Sharing an excerpt of my Australian historical.
Australia 1850. Phillippa Noble, strong minded, spirited and adventurous, urges and encourages her parents and her twin to emigrate to the distant land of Australia to begin again. In a new country they can put their tainted past behind them, and Pippa can forget the unrequited love she felt for a distant cousin. Pippa blossoms in the new country and is determined that their horse stud will be the finest in the land. However, circumstances ensure that not all is golden. For every success, she has to bear up under the challenges of bushfire, death, the return of an old love and danger on the goldfields. Her strength is tested as she tries to find the right path to happiness, but it is the near loss of her dearest friend that makes her realise true contentment rests within her grasp and she must not let it go.
The sharp scent of eucalyptus permeated the air and Pippa sniffed deeply, wondrously. At intervals, trees thick with blooms of yellow, which she knew to be called wattles, punctuated the grey-green landscape and gum trees let their little blooms of red dance in the breeze. She jerked suddenly as a low branch jagged at her skirt. Her father helped to extricate the material and when her petticoat’s lace hem tore, she cared little. Nothing and no one could spoil this day. Gerald grimaced at the ruined fabric. ‘You should not have come, my dear.’
‘Nonsense, Father.’ Pippa grinned. ‘A little hardship strengthens character.’
'Mr Noble.’ Robson gestured to a large eucalyptus trunk. The surveyor’s initials were cut deep into the bark.
Gerald consulted his maps. ‘This ridge ends another ten yards further on.’
Pippa hurried the remaining distance, nearly tripping in her haste. She stepped beyond a large tree and stopped. Below, bathed in golden glory, lay their valley. Tingles of excitement mixed with reverent joy sucked her breath away. She scanned the horizon of rugged hills and then gazed down at the inviting valley. It was everything she’d dreamed of and more because it was real. ‘It’s perfect.’
‘How in God’s name are we to get down there with the wagon?’ Robson mumbled, breaking her spell of wonder. He walked closer to the edge and peered down at the jagged outcrops of rocks and boulders that broke up the density of the trees.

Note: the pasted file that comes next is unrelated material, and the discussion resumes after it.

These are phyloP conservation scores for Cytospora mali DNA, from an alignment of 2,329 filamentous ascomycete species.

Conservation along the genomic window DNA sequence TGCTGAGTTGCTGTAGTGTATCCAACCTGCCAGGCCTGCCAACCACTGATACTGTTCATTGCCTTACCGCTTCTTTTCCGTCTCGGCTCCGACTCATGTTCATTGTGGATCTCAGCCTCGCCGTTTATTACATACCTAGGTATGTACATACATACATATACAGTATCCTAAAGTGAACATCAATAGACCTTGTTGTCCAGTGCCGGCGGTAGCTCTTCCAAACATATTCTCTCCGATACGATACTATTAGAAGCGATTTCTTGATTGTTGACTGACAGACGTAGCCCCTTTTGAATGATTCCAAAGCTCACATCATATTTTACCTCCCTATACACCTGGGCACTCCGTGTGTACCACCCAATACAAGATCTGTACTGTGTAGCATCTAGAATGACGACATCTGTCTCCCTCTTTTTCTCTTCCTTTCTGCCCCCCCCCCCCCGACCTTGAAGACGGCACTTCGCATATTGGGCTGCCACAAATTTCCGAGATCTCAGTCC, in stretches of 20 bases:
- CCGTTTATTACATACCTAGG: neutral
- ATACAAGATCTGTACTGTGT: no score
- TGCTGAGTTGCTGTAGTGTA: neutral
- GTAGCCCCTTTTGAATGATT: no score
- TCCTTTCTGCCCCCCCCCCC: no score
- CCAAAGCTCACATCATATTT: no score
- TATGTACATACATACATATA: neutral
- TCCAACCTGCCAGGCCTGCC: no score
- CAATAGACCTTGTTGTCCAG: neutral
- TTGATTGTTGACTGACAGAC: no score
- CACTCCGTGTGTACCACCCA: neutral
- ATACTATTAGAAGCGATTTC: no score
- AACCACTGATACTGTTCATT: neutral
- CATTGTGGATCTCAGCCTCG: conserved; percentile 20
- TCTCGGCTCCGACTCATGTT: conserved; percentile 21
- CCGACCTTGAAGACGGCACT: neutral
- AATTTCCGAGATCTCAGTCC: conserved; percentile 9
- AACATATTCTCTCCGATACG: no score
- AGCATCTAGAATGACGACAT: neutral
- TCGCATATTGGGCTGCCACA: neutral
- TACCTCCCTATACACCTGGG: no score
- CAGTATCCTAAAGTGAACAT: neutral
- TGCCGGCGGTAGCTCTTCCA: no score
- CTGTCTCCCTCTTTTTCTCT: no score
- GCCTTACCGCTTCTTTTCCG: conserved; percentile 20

Gerald took off his hat and wiped his sweating forehead with a handkerchief. ‘Maybe further along there is an easier route down.’
They walked on for another hundred yards before finding another tree with the surveyor’s initials marked in it and also an arrow scratched next to them. Robson pointed to a gentler slope and a roughly cut track snaking through the trees and scrub. ‘If the surveyor went down there, then that must be the easiest way.’ He frowned. ‘I wonder if he took transports.’
‘Likely packhorses.’ Gerald studied his maps again.
Pippa walked to the edge of the slope. She paused to gauge the steepness and then reached for a nearby sapling to keep her steady as she edged her way down.
Her father’s shout made her stop and glance back. ‘It’s all right, Father. Hold on to the trees.’ Robson and Gerald hurried towards her and gingerly made their way down to her side. Gerald gripped her arm. ‘You are too headstrong. It was a foolish thing to do.’
She tossed her head. ‘I wasn’t going to be left behind.’
‘You’ll be the death of me, girl,’ Gerald panted and wiped his forehead again.
As they concentrated on getting safely to the bottom, the sounds of the bush intensified. An unseen bird made the sound of a whiplash cutting the air, flies buzzed, twigs snapped underfoot and small lizards slithered over rocks.
The track brought them out on the left side of the valley. At the bottom, the trees and scrub thinned out to grassy plains. Emerging out of the shade, the heat intensified. Pippa wished she had brought her parasol with her, but had left it in the gig so she could hold her skirts up with both hands. Sweat trickled inside her collar and dampened her bonnet. She licked her dry lips. ‘Is there water close by?’
‘Here, miss, I have water with me.’ Robson handed her a leather-bound canteen.
‘Thank you.’ She stopped to drink and chuckled as the cool and pleasant water trickled down her chin. Drinking from a canteen was an art she had not yet mastered.
‘Do you see that thin line of gum trees in the middle over there?’ Robson pointed in front of them.
Pippa studied the ragged thin line and nodded.
‘Those trees edge the creek bank.’ He turned to Gerald. ‘Do you see that flat rise to the right of the creek bend, Mr Noble?’
‘Aye, lad, I do.’
Robson smiled. ‘I think it would make an ideal homestead site.’
Gerald slapped Robson on the shoulder. ‘I think you may be right, my man.’
Pippa hesitated as the two men walked on. She slowly turned a full circle, taking in the broad sweep of the valley. Acres of waist-high brown grass rippled in the infinite breeze like a long slow wave on a lazy sea. She strolled on, enjoying the feeling of walking on her own land. She now understood the power it gave men and why they did almost anything to acquire property. They broke their backs trying to keep it viable in the hard times and, in good times, they looked to buy more.
The intensity of her feelings was frightening. Her land. Her future.
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or from The Book Depository (worldwide free delivery)